Dar sat back and folded her arms over her suddenly aching chest, surprised at just how much that had hurt.
Kerry pulled up to the gate of the base, rolling her window down and preparing her argument for the stolid looking guard who approached.
"Hey, No neck. Open the damn gate." Andy rasped from beside her, poking his head truculently out at the hapless man. "Fore I get out of this here car and break it."
The guard stopped, stared, then his eyes lit up with unmistakable joy. "Commander Andy!!" He almost tripped over himself trying to get the barrier open. "Wow… I didn’t know you were comin down here! Wait till I tell the guys!"
Hm. Kerry watched bemusedly as the man waved like a child at her passenger. Guess it does depend on who you know around this place. "He wasn’t nearly that nice to Dar." She commented. "She had to get rough with him."
Andy leaned over her and pinned the guard with a pair of ice blue eyes. "That right, No neck? You give mah kid a hard time?"
The guard looked terminally wounded. "Not after she said who she was, sir! If she’d have just said right off, we’d have let her right in!"
"Uh huh.’ Andrew sat back. "G’wan, Kerry. Let’s get this land boat parked so I can see what a mess they made of this here joint."
"You got it, dad." Kerry drove on, finding Dar’s Lexus in the lot and selecting a spot right next to it. She was glad she was here. Her stomach upset had been getting worse for the last while, and she was seriously looking forward to seeing her partner and satisfying her curiosity as to whether she was the cause. She got out, and waited for her passengers to do the same, then she locked the doors. "Dar has a little office upstairs in the big building. I’ll go find her if you guys want to check this place out."
"She take you over to our old place?" Andrew asked.
"Sort of." Kerry grinned. "I’ll explain later… be right back." She trotted off towards the headquarters building, leaving her in laws behind to revisit old memories. The guard respected the id she’d clipped to her collar and opened the door, and she made her way up the stairs and down the hall. The door to Dar’s temporary office was closed, and she paused, then knocked lightly on it.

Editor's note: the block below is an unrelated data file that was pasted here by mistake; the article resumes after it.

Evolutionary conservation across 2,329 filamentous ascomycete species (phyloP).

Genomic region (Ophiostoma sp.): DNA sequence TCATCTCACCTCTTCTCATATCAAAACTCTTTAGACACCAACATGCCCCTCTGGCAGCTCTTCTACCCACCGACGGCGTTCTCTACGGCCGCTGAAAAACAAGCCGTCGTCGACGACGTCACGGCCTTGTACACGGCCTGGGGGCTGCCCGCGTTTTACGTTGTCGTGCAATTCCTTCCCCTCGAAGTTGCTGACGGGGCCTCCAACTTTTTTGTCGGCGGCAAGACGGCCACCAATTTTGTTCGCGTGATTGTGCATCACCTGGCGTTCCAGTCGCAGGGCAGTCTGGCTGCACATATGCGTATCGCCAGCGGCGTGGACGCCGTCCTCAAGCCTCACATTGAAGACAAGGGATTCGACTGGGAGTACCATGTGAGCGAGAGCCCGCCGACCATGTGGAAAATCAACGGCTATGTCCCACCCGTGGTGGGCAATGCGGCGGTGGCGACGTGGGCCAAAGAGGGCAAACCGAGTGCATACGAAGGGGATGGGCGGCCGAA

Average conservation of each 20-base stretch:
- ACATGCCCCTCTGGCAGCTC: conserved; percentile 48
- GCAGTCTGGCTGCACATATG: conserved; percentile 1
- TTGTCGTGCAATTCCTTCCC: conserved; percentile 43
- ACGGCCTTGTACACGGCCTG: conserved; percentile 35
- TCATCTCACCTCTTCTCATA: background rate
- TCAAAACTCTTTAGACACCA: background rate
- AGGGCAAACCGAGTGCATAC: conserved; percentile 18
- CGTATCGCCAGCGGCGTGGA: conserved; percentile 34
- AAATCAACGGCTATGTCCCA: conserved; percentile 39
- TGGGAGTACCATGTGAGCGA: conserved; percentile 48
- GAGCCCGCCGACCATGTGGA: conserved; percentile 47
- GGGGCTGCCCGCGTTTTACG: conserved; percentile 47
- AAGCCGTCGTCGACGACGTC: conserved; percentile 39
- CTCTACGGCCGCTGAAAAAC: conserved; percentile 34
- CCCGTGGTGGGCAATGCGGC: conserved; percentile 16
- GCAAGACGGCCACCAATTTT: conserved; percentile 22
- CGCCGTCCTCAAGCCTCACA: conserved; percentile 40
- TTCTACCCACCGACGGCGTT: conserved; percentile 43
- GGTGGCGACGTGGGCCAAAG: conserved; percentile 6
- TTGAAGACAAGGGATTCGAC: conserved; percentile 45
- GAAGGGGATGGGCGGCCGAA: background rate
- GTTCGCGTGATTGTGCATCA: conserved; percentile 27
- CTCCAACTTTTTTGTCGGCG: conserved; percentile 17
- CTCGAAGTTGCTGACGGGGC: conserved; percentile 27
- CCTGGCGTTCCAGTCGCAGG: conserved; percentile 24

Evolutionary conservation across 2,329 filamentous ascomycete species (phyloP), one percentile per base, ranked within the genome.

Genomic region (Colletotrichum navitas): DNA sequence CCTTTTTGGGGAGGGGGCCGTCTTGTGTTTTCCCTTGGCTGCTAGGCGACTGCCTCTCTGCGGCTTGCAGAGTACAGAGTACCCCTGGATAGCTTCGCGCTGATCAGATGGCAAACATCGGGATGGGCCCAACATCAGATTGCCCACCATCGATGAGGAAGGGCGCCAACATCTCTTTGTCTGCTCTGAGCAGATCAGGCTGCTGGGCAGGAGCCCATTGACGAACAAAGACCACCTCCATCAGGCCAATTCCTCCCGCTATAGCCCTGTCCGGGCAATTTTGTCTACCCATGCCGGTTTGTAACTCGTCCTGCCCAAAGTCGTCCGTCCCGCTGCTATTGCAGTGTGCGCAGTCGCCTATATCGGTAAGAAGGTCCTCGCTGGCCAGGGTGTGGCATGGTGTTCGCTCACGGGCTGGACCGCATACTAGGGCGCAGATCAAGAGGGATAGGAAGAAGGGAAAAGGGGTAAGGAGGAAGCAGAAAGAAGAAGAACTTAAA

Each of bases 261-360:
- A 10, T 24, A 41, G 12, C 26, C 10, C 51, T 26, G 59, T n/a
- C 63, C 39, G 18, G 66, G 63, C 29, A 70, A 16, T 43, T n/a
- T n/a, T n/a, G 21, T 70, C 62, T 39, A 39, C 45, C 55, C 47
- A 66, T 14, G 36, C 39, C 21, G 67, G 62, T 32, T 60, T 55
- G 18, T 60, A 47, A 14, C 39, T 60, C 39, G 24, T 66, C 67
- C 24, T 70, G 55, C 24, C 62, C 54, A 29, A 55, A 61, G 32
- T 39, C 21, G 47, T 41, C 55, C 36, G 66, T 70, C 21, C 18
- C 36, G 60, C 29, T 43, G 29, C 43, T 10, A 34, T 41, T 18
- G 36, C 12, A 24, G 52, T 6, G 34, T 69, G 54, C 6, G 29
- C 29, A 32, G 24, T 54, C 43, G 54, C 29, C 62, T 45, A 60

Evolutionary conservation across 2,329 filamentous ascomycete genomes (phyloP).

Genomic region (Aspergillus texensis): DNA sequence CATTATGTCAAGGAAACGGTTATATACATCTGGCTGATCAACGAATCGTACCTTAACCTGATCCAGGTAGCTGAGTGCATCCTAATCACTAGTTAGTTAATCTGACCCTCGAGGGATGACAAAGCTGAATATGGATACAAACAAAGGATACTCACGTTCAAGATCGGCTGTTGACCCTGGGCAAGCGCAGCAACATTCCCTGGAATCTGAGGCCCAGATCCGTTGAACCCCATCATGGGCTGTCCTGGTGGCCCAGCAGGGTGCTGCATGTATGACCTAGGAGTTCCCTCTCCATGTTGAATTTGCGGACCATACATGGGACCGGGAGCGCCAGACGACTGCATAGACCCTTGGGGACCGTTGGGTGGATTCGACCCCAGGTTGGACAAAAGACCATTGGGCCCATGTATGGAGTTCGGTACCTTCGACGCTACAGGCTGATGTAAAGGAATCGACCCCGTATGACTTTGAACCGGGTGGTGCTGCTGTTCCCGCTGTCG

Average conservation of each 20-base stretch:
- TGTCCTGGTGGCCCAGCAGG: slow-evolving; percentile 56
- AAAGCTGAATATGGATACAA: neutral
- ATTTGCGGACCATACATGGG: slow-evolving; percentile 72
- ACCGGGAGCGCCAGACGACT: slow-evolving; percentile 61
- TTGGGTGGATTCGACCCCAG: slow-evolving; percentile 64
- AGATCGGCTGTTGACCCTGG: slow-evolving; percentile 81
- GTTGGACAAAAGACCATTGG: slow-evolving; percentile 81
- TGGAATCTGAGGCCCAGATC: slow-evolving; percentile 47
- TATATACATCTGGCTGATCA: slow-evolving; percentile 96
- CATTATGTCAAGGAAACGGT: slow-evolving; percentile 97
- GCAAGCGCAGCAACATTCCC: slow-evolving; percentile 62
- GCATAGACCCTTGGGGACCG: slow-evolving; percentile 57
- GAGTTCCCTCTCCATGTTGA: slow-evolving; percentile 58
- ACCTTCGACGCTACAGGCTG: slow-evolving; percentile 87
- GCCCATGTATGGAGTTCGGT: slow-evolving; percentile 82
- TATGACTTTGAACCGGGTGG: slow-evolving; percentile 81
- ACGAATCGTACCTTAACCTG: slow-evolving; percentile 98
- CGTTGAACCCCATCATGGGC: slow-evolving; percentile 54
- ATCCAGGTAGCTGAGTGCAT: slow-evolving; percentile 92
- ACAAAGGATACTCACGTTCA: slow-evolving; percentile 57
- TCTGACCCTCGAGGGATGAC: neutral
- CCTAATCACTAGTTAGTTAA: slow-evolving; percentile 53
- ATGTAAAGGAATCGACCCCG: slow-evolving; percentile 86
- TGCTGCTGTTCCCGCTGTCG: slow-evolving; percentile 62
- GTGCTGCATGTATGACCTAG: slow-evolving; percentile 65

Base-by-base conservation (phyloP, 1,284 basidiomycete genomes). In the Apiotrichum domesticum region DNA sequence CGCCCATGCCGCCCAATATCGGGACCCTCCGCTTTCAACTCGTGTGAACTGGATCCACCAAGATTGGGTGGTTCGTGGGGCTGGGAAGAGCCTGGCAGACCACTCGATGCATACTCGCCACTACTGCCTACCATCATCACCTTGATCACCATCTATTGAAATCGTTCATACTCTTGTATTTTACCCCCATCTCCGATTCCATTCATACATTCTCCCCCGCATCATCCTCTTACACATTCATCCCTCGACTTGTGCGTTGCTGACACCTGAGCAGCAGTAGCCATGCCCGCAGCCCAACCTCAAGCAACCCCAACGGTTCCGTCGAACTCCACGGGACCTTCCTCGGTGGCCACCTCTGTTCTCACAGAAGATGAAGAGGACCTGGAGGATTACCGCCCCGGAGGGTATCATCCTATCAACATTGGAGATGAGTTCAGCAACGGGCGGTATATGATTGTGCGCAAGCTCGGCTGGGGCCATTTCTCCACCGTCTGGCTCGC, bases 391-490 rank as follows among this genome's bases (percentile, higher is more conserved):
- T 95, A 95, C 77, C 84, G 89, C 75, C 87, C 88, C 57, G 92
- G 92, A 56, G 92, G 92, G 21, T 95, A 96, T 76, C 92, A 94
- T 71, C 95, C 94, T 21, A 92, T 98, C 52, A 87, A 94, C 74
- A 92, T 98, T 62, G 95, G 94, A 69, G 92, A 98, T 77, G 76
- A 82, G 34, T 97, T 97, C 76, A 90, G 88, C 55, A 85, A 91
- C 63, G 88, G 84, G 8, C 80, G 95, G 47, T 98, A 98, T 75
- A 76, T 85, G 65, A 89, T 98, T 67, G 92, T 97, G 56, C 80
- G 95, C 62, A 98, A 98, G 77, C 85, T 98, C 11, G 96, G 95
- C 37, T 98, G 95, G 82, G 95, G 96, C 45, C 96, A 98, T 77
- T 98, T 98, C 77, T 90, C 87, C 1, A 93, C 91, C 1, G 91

For a moment, there was no answer, then Dar’s voice responded. "Yeah?"
Uh oh. Kerry pushed the door open and stuck her head inside. One look at Dar’s face and she quickly stepped past the portal, and closed it behind her, crossing the floor and circling the desk to kneel at her lover’s side. "Hey."
Dar had her head propped up on one hand. "Hey." She answered softly. "Hope your day was better than mine."
Kerry put a gentle hand on Dar’s knee, and rubbed it. "What’s wrong?" She could see the tension and unhappiness written all over her partner’s face, and she stood and perched on the desk edge to get closer. "Sweetheart?"
Dar exhaled, and put her head down on Kerry’s thigh, wordlessly seeking comfort. She closed her eyes as the blond woman responded, threading fingers through her hair and rubbing the back of her neck. ‘Sorry." She mumbled. "I told Chuck about us."
"Oh." Kerry’s own eyes closed in sympathy. "Not a good reaction, huh?"
Kerry leaned over and kissed the top of Dar’s head, giving her as much of a hug as she could in their somewhat awkward position. "I’m sorry."
Dar exhaled. "I don’t even know why I should care, Kerry. I haven’t talked to him in what.. ten years? It’s not like he’s a close friend, even." She put a hand on Kerry’s knee, and rubbed her thumb against the denim covering it. "Damn, it stung, though."
"I know." Kerry kept up her light massage on Dar’s neck, moving lower as she felt the tension knotting her shoulders. "I wish you’d have just let them…"
Dar shook her head. "No." She lifted up off Kerry’s lap and met her eyes. "You are my partner, and god damn it, if they can’t deal with that, to hell with them all." Her blue eyes glinted fiercely. "I am not ashamed of this."
Kerry stroked her cheek gently. "I know you aren’t. I’m not either. It’s just hard, Dar. We both know that. We’ve both been so lucky there have been people in our lives who do accept us, who accept this without question, to balance the idiots who don’t."
Dar sighed, and put her head back down for more soothing. "Yeah, I realize that." She closed her eyes. "My folks here?"
"Mmhm." Kerry paid particular attention to a knot she could feel in Dar’s neck, and saw the wince as she pressed on it. "You need a chiropractor, love."
"Hot tub." Dar countered. "With you in it."
Kerry rolled her eyes at the ceiling. "You are so stubborn."
"You’re lucky I love your family." Kerry leaned over and kissed the spot on Dar’s neck, then nibbled her earlobe, getting a soft grunt of surprise in return. "Come on – let’s get this dinner over with. I missed my snuggle this morning, and I've been cranky all day."
Finally, Dar smiled, turning her head and peering up at Kerry’s face. "Me too." She sat up and gave Kerry’s knee a squeeze, then stood. "You’re right. Let’s get this over with." Her voice paused, as she shut her computer down. "Because tomorrow, we’re going to find out just exactly why this place stinks to high heaven."
It was obvious that Chuckie had told his father. Dar could see the discomfort in the three people waiting for them even at this distance. She took a breath, and tugged on her father's sleeve. "Dad?"
"Yeap?" Andrew finished closing the door and peered at her. "What's up, Dardar?"
"I think we're going to have a problem." She lowered her voice, glancing across the car where Kerry and Cecilia were getting out on the other side. "I.. don't think Jeff and his family appreciate my lifestyle."
Andrew looked over at the waiting group, then at her. "Cause you drive a fancy car?"
Dar rubbed her nose. "Not that lifestyle." She amended. "I meant Kerry and I."